Our friends over at What Next? have put together an Election Briefing, which we’ve adapted to help you make the case for the arts and cultural learning to the candidates and potential governments of the 2019 election. Here is a list of six useful things you can do in the next month.
1. Analyse the manifestos
At the time of publishing, none of the major parties have announced the date that they will publish their manifestos, but we expect them in the next few days. Once they’re out, we will analyse their impact on the arts and cultural learning, and will post the findings on our blog.
We’ll be looking for any pledges that relate to schools, youth services, local authority provision or arts funding in particular. At the CLA, we’re hoping to see:
- a strong pledge for strategy and plans for a National Plan for Cultural Learning
- direct, ring-fenced investment into primary schools in the form of an Arts Premium
- a blueprint for excellent training, professional development and learning for the arts learning workforce; with artists and teachers learning alongside one-another.
You can read more detail about our three main policy recommendations here.
2. Find out who your local candidates are
Get to know who is running for Parliament in your constituency, and make sure that they understand how important the arts are in your area. Because this is a snap election, many local candidates won’t be announced until 14 November – less than a month before the election itself.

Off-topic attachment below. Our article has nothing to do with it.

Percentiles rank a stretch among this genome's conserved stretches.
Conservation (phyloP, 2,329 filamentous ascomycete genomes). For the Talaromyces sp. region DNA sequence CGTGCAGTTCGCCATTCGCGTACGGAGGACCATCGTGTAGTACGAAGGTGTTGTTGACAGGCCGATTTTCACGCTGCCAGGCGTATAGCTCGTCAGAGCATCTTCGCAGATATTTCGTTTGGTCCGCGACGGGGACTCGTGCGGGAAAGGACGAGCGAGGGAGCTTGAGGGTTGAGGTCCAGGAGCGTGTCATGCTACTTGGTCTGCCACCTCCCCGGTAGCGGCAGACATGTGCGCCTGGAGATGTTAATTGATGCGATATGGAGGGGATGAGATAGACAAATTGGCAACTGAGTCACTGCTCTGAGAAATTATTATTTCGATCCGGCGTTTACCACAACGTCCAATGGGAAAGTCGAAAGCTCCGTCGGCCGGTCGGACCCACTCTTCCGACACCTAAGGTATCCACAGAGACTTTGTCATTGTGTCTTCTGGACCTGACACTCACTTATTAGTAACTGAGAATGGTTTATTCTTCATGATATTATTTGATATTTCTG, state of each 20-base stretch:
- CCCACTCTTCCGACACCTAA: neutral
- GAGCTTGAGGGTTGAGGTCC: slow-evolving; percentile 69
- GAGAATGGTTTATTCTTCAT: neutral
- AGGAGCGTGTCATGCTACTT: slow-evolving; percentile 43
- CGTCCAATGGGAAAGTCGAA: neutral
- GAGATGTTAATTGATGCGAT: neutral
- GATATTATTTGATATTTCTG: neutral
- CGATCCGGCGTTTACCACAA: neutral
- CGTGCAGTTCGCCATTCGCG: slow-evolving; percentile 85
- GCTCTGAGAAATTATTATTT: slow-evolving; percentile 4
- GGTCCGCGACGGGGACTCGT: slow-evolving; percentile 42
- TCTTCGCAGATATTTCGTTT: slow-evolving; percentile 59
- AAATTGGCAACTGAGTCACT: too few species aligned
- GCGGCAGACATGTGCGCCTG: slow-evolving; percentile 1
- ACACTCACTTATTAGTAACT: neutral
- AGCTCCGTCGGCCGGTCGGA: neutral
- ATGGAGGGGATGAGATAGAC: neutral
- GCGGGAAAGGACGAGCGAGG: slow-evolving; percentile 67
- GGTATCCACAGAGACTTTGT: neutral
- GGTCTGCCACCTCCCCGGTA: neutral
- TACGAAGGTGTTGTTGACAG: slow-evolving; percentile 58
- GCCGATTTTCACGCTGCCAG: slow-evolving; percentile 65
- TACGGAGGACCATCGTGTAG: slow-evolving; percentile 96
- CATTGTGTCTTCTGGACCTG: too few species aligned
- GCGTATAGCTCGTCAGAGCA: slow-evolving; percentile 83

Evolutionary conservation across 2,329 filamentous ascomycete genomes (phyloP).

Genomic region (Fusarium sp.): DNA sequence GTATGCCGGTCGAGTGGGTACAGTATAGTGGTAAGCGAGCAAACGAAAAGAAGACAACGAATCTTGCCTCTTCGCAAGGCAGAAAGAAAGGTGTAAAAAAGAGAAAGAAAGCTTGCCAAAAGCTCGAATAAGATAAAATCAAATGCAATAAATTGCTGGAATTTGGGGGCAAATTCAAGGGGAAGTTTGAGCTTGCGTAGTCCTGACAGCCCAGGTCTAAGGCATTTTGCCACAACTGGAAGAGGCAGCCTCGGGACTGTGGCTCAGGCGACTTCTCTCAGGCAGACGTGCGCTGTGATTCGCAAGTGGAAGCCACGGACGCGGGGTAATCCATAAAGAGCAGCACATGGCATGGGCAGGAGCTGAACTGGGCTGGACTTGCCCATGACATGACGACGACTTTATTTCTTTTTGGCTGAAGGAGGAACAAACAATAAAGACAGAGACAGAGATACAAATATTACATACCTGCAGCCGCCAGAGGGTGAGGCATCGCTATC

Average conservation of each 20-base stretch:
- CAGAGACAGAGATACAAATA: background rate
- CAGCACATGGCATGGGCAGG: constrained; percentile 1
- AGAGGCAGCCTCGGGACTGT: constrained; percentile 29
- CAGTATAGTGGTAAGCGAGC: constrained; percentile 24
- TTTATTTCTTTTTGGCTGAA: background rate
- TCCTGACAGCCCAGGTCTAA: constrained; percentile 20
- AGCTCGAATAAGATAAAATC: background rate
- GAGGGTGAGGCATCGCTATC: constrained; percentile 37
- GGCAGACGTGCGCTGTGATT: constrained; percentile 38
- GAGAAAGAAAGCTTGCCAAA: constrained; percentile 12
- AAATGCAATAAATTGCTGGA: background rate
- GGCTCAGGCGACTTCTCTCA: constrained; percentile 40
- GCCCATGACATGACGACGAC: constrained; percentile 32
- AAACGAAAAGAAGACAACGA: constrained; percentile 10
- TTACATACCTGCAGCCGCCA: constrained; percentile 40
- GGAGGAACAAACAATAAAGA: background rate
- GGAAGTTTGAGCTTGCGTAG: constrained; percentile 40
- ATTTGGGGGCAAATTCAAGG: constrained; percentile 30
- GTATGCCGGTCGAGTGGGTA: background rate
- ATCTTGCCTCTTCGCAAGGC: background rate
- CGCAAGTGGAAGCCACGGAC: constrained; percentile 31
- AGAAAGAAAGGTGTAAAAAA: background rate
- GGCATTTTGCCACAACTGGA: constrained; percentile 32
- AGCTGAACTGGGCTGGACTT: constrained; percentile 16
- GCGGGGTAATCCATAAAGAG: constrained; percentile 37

This website will tell you which constituency you live in and who your local candidates are as soon as they register. Keep a close eye on local media to find out who else is putting their hat into the ring.
3. Get the arts and cultural learning on the agenda
If you work for an organisation, invite your local candidates in to see how your organisation works and to see a show. If you are an individual artist or freelancer, write to them to ask for their stance on arts education, culture and creativity.
In the current landscape, it might be difficult for candidates to make a statement about where they or their party stand on specific policy issues; some questions may need sign-off from Regional Party Directors. However, all candidates should have views on some of the major issues affecting our sector.
- We’re aiming to get as many candidates as possible on the record talking about the arts education. We want them to say things that prompt their rivals to respond on the same subject, and we want them to make statements of intent that we can hold them to account with if they win.
- Give every candidate the opportunity to be a visible champion. Ask them to hold up placard with the hashtags #Artsforschools and #Arts4Britain on it, or to visit a positive arts education event with the press there. Take a photo and tweet it/post it on your social media.
If possible, encourage the candidates to tweet: ‘I’ve just been shown the work of XXXX arts charity /school and I support it’.
- Ask them a headline question and make their responses public. We suggest ‘What are your thoughts on the place of the arts in education?’. If they don’t have a strong response, or it’s not the answer you were expecting, you can share that too (without rancour), as this is a useful way to get a local debate about the issue off the ground. If there is a specific local issue or organisation you want to ask them about, then add in a question about that too.
- Encourage and mobilise as many people as possible to ask this question to your candidates. Use your newsletters and your contacts to get your school / organisations / governors / board members / audiences / participants / young people etc. to all get in touch with their local candidates about the arts in schools.